The Craigslist advertisement seemed too good to be true. I could make some money by being an extra in an upcoming Hollywood motion picture - a film for which scenes would be filmed in Albany.
Sounded like a good deal. So I submitted a picture of myself and my car (the world-famous 1991 Pontiac 6000) and received a call back a day later. The person I spoke to, who identified herself as "Tina from Columbia Pictures," gave me some dates that they were filming and asked me if I would be available on those dates. I said yes, and immediately realized that I was about to become part of a Hollywood motion picture.
The motion picture, apparently an action film called SALT, stars Angelina Jolie as a CIA agent accused of being a Russian spy. Part of the film involves a chase scene filmed around Albany's elevated Interstate 787, and there was a need for cars to simulate Washington, D.C. traffic on that highway as part of the car chase.
I showed up for work early on Saturday, April 25, at a warehouse down by the Port of Albany. I filled out a blue voucher for payment, and was informed that I would be receiving $85 for 8 hours of work per day, plus time and a half if it goes over 8 hours, plus double time if it goes over 12 hours - and I would also receive $35 extra for the use of my car in the film.
For me, this was a no-brainer - I could use the money toward some of my bills, and gather enough for a down payment on either a swank Nikon D700 camera or its equally sexy big brother, the Nikon D3 camera. Plus, the production fed me and all the extras breakfast and lunch.
The first three days would have certainly swayed anyone from being part of a Hollywood production. The majority of us were not used, and in fact stayed at the warehouse all day. By the fourth day of shooting (Thursday, April 30), we actually got out of the warehouse, and I found myself assigned to an entrance ramp onto I-787, parked behind a black Chevy Blazer and a silver Dodge Ram 4x4. Crew members and cameras were all around the parking lot. Next thing I know, an elderly crew member was behind my car.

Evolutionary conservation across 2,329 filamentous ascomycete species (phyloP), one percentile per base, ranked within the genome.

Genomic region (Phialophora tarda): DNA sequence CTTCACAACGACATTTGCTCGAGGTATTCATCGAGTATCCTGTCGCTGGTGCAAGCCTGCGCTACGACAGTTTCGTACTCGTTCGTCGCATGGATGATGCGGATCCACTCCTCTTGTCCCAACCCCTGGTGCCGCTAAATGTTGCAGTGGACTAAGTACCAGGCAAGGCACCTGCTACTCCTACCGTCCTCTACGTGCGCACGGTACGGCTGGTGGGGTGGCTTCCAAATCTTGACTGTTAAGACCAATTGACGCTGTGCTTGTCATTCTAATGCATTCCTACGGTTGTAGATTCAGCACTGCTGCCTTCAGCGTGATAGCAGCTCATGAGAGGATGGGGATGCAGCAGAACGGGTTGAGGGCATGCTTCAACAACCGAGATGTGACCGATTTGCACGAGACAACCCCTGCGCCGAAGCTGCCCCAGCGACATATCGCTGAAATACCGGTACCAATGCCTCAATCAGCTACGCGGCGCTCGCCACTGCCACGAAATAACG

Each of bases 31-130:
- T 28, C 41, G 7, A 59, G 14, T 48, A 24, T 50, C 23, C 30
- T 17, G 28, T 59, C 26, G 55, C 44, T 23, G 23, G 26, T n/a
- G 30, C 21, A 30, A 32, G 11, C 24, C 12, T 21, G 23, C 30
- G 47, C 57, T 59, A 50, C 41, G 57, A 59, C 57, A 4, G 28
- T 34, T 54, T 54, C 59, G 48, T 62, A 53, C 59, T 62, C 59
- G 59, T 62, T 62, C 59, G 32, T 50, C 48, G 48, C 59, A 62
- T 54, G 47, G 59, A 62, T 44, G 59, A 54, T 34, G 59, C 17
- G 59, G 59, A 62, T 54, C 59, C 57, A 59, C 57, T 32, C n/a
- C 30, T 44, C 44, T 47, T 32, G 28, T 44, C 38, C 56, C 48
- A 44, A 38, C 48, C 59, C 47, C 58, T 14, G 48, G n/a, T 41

I rolled down the window and asked him what he was doing back there.
He said, "I have to put this DC license plate over your New York plates, the scene is being filmed in DC and the cars need to look like they're from DC."
Fine by me. So for a few days my Pontiac 6000 is a veteran of the Beltway and not the Thruway.
Essentially my "scenes" involved me driving up onto 787 with the Blazer and the Ram, then the filming would stop and someone would say "Okay, reset!"
If you've ever been in a Hollywood film, "Reset" means get back to the original position you were in before filming began. Even if it means driving 40mph IN REVERSE down a curved access ramp. I did that about 20 times in one day. My transmission will probably remind me about it at a future time.
Did I get to see Angelina Jolie? Maybe for a split second, I was so far away from where they were filming the scene that I couldn't tell at times if it was Ms. Jolie or a stunt double.
However, I think the best part of the filming was to be able to meet so many different and varied people, all of whom were either chasing the dream of being in Hollywood, or at least being in the Screen Actors Guild (and boy did I catch on to such lingo as "meal penalties" and "NDB" real quick). Me - I was just looking forward to that paycheck. $85 for 8 hours of work, $35 for the car, and time and a half. Minus taxes, of course - but hey, that averaged out to a lot of money. It wouldn't buy the D700 or the D3 outright, but it would at least make a dent on a down payment. Plus, I made connections with several people for future freelance jobs or new future opportunities. There's plenty of positives in that.
After six days of filming, I thanked the PA's for the experience of working in a Hollywood film, even though I suspect my car will only be in about 3 frames of the finished product. I turned in my fake DC license plate (one of the PA's said I should have just driven home and kept it, but that's not me), and went home to wait for the checks to come.
The first check came... but that will be a topic for another post.